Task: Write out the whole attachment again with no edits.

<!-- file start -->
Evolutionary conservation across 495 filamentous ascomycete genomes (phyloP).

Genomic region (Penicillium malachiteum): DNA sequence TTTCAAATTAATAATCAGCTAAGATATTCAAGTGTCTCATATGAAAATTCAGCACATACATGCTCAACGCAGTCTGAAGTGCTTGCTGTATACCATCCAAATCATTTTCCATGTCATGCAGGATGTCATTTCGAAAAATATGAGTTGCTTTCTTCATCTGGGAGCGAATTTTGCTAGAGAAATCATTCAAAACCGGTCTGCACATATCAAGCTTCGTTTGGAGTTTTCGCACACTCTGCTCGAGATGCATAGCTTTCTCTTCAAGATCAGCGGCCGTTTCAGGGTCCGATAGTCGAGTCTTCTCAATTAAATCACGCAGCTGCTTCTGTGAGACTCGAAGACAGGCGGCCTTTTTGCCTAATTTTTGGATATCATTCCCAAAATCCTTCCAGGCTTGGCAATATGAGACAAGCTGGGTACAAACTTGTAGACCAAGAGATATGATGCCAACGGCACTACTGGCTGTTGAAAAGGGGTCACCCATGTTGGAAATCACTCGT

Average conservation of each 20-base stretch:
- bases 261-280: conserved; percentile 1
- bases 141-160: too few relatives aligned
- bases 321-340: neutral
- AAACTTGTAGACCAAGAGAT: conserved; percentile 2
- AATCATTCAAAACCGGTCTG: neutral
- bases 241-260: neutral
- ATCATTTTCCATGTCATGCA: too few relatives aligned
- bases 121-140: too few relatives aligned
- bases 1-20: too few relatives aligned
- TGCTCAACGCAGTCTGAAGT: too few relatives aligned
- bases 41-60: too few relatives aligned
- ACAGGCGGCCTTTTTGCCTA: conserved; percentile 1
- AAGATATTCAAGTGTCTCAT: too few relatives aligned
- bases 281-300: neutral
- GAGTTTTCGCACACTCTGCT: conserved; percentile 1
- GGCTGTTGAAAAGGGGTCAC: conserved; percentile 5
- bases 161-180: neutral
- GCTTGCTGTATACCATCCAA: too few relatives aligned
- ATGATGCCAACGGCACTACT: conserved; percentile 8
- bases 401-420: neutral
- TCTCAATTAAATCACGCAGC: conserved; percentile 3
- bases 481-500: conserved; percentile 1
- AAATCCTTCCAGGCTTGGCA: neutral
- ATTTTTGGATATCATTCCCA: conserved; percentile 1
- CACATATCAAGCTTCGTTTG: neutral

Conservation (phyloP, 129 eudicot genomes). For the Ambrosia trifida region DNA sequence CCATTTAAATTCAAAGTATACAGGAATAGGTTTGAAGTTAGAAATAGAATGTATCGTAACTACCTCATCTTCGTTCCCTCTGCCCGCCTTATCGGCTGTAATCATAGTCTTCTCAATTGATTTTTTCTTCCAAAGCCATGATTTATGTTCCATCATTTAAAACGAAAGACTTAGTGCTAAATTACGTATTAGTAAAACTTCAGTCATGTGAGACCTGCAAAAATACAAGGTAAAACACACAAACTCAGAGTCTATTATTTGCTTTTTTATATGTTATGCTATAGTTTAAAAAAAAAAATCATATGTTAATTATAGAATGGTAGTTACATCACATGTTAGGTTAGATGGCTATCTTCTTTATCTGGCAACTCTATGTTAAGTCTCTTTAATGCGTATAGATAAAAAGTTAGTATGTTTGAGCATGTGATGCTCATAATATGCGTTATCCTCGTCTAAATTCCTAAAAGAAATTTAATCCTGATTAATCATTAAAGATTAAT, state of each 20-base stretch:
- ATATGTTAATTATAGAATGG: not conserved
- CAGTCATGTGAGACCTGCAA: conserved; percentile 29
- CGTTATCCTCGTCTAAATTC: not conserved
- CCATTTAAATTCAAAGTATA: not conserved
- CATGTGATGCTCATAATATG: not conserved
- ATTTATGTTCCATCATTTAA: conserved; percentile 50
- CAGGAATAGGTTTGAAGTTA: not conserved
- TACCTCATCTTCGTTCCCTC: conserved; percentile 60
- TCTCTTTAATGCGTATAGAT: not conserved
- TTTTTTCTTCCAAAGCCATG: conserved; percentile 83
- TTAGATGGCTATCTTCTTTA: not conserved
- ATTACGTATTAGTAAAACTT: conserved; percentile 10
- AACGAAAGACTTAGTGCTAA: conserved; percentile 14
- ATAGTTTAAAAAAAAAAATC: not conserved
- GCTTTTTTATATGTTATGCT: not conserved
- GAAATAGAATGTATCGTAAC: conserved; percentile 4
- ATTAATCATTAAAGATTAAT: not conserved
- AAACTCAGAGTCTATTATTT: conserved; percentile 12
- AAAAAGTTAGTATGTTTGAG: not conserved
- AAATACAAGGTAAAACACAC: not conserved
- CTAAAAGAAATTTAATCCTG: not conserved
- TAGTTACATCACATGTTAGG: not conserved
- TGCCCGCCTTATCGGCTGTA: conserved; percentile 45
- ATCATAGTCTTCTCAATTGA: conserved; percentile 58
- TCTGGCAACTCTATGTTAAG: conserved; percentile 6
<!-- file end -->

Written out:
Evolutionary conservation across 495 filamentous ascomycete genomes (phyloP).

Genomic region (Penicillium malachiteum): DNA sequence TTTCAAATTAATAATCAGCTAAGATATTCAAGTGTCTCATATGAAAATTCAGCACATACATGCTCAACGCAGTCTGAAGTGCTTGCTGTATACCATCCAAATCATTTTCCATGTCATGCAGGATGTCATTTCGAAAAATATGAGTTGCTTTCTTCATCTGGGAGCGAATTTTGCTAGAGAAATCATTCAAAACCGGTCTGCACATATCAAGCTTCGTTTGGAGTTTTCGCACACTCTGCTCGAGATGCATAGCTTTCTCTTCAAGATCAGCGGCCGTTTCAGGGTCCGATAGTCGAGTCTTCTCAATTAAATCACGCAGCTGCTTCTGTGAGACTCGAAGACAGGCGGCCTTTTTGCCTAATTTTTGGATATCATTCCCAAAATCCTTCCAGGCTTGGCAATATGAGACAAGCTGGGTACAAACTTGTAGACCAAGAGATATGATGCCAACGGCACTACTGGCTGTTGAAAAGGGGTCACCCATGTTGGAAATCACTCGT

Average conservation of each 20-base stretch:
- bases 261-280: conserved; percentile 1
- bases 141-160: too few relatives aligned
- bases 321-340: neutral
- AAACTTGTAGACCAAGAGAT: conserved; percentile 2
- AATCATTCAAAACCGGTCTG: neutral
- bases 241-260: neutral
- ATCATTTTCCATGTCATGCA: too few relatives aligned
- bases 121-140: too few relatives aligned
- bases 1-20: too few relatives aligned
- TGCTCAACGCAGTCTGAAGT: too few relatives aligned
- bases 41-60: too few relatives aligned
- ACAGGCGGCCTTTTTGCCTA: conserved; percentile 1
- AAGATATTCAAGTGTCTCAT: too few relatives aligned
- bases 281-300: neutral
- GAGTTTTCGCACACTCTGCT: conserved; percentile 1
- GGCTGTTGAAAAGGGGTCAC: conserved; percentile 5
- bases 161-180: neutral
- GCTTGCTGTATACCATCCAA: too few relatives aligned
- ATGATGCCAACGGCACTACT: conserved; percentile 8
- bases 401-420: neutral
- TCTCAATTAAATCACGCAGC: conserved; percentile 3
- bases 481-500: conserved; percentile 1
- AAATCCTTCCAGGCTTGGCA: neutral
- ATTTTTGGATATCATTCCCA: conserved; percentile 1
- CACATATCAAGCTTCGTTTG: neutral

Conservation (phyloP, 129 eudicot genomes). For the Ambrosia trifida region DNA sequence CCATTTAAATTCAAAGTATACAGGAATAGGTTTGAAGTTAGAAATAGAATGTATCGTAACTACCTCATCTTCGTTCCCTCTGCCCGCCTTATCGGCTGTAATCATAGTCTTCTCAATTGATTTTTTCTTCCAAAGCCATGATTTATGTTCCATCATTTAAAACGAAAGACTTAGTGCTAAATTACGTATTAGTAAAACTTCAGTCATGTGAGACCTGCAAAAATACAAGGTAAAACACACAAACTCAGAGTCTATTATTTGCTTTTTTATATGTTATGCTATAGTTTAAAAAAAAAAATCATATGTTAATTATAGAATGGTAGTTACATCACATGTTAGGTTAGATGGCTATCTTCTTTATCTGGCAACTCTATGTTAAGTCTCTTTAATGCGTATAGATAAAAAGTTAGTATGTTTGAGCATGTGATGCTCATAATATGCGTTATCCTCGTCTAAATTCCTAAAAGAAATTTAATCCTGATTAATCATTAAAGATTAAT, state of each 20-base stretch:
- ATATGTTAATTATAGAATGG: not conserved
- CAGTCATGTGAGACCTGCAA: conserved; percentile 29
- CGTTATCCTCGTCTAAATTC: not conserved
- CCATTTAAATTCAAAGTATA: not conserved
- CATGTGATGCTCATAATATG: not conserved
- ATTTATGTTCCATCATTTAA: conserved; percentile 50
- CAGGAATAGGTTTGAAGTTA: not conserved
- TACCTCATCTTCGTTCCCTC: conserved; percentile 60
- TCTCTTTAATGCGTATAGAT: not conserved
- TTTTTTCTTCCAAAGCCATG: conserved; percentile 83
- TTAGATGGCTATCTTCTTTA: not conserved
- ATTACGTATTAGTAAAACTT: conserved; percentile 10
- AACGAAAGACTTAGTGCTAA: conserved; percentile 14
- ATAGTTTAAAAAAAAAAATC: not conserved
- GCTTTTTTATATGTTATGCT: not conserved
- GAAATAGAATGTATCGTAAC: conserved; percentile 4
- ATTAATCATTAAAGATTAAT: not conserved
- AAACTCAGAGTCTATTATTT: conserved; percentile 12
- AAAAAGTTAGTATGTTTGAG: not conserved
- AAATACAAGGTAAAACACAC: not conserved
- CTAAAAGAAATTTAATCCTG: not conserved
- TAGTTACATCACATGTTAGG: not conserved
- TGCCCGCCTTATCGGCTGTA: conserved; percentile 45
- ATCATAGTCTTCTCAATTGA: conserved; percentile 58
- TCTGGCAACTCTATGTTAAG: conserved; percentile 6